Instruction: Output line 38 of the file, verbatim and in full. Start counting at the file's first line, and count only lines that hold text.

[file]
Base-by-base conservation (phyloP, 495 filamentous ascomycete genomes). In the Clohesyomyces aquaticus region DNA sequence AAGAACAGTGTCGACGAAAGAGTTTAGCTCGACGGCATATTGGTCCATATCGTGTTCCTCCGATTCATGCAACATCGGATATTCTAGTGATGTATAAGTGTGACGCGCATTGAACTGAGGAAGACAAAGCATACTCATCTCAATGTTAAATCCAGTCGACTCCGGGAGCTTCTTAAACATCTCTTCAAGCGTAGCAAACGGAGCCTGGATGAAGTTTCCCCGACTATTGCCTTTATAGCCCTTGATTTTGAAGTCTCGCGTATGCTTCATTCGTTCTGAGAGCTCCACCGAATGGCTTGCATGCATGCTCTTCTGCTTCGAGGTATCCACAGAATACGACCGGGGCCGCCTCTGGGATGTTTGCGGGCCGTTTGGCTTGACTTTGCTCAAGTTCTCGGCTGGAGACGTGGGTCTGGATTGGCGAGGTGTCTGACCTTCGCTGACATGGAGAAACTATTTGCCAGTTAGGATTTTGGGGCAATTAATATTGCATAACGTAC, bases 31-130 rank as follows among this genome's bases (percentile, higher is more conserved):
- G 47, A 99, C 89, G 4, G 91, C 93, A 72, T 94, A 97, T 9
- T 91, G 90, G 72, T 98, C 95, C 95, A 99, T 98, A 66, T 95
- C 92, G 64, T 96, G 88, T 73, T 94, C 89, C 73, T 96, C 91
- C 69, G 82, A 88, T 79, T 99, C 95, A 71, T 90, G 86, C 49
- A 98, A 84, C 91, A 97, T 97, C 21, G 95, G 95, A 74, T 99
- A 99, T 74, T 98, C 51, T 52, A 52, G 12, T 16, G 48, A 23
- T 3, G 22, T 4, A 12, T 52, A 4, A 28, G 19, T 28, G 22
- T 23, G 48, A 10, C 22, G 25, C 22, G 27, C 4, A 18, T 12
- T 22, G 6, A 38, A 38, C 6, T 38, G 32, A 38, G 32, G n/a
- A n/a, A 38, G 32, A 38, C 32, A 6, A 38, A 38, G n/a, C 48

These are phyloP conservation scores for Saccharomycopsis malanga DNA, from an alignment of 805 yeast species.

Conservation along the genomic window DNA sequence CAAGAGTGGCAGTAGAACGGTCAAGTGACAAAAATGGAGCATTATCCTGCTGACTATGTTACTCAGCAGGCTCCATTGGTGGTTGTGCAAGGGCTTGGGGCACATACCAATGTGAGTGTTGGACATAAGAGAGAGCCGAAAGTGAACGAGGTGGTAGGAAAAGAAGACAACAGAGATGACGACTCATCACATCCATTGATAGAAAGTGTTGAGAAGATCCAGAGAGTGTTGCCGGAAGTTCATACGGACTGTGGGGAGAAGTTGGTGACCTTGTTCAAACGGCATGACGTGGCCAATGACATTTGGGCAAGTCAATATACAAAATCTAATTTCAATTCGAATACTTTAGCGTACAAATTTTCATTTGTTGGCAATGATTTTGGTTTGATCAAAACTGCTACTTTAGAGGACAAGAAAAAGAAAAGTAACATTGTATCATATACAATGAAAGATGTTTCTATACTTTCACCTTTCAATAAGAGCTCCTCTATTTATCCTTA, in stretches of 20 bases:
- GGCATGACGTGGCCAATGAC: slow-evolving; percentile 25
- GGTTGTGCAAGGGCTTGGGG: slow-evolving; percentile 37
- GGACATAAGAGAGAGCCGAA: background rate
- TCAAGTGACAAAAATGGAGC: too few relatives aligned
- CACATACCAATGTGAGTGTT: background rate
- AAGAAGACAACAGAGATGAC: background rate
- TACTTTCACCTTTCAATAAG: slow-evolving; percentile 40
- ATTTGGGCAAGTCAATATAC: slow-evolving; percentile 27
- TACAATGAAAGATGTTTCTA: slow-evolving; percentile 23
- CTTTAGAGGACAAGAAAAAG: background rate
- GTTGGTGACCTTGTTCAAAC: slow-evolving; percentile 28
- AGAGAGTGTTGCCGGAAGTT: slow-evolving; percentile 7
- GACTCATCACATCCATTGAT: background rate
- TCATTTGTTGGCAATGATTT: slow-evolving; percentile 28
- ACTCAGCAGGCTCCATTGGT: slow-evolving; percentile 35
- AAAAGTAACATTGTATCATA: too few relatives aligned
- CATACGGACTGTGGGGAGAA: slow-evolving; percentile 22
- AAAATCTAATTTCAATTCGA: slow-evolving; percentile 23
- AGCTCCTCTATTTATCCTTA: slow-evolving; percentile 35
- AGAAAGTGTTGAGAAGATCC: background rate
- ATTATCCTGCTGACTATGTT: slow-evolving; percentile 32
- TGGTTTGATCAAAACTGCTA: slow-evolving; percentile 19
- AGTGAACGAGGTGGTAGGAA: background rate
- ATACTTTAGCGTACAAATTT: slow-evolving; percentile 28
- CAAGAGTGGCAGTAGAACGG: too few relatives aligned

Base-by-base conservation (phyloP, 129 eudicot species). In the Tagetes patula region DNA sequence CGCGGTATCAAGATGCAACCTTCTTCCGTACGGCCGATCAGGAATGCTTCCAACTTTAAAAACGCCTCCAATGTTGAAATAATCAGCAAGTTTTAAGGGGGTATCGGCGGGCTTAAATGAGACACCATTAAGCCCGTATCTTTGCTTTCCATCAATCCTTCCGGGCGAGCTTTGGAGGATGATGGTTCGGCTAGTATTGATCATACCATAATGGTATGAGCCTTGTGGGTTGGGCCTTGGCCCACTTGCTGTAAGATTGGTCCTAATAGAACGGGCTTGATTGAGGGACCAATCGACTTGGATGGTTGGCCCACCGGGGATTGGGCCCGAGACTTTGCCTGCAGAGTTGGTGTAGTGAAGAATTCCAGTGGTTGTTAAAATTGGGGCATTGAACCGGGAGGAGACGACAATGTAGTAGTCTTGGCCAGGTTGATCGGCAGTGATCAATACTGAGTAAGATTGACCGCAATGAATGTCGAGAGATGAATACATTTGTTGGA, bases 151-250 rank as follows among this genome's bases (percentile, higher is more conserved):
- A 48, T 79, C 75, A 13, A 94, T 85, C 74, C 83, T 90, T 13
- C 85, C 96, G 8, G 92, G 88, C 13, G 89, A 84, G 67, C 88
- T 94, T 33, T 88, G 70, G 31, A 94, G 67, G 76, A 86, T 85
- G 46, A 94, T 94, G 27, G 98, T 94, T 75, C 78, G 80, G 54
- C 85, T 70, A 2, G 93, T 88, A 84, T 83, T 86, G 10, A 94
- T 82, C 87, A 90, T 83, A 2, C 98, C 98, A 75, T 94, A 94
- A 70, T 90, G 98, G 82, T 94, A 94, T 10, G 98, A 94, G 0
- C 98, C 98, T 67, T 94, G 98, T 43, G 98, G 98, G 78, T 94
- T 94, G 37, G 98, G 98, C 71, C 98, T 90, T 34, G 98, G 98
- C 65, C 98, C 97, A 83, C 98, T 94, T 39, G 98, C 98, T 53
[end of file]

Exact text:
- CAAGAGTGGCAGTAGAACGG: too few relatives aligned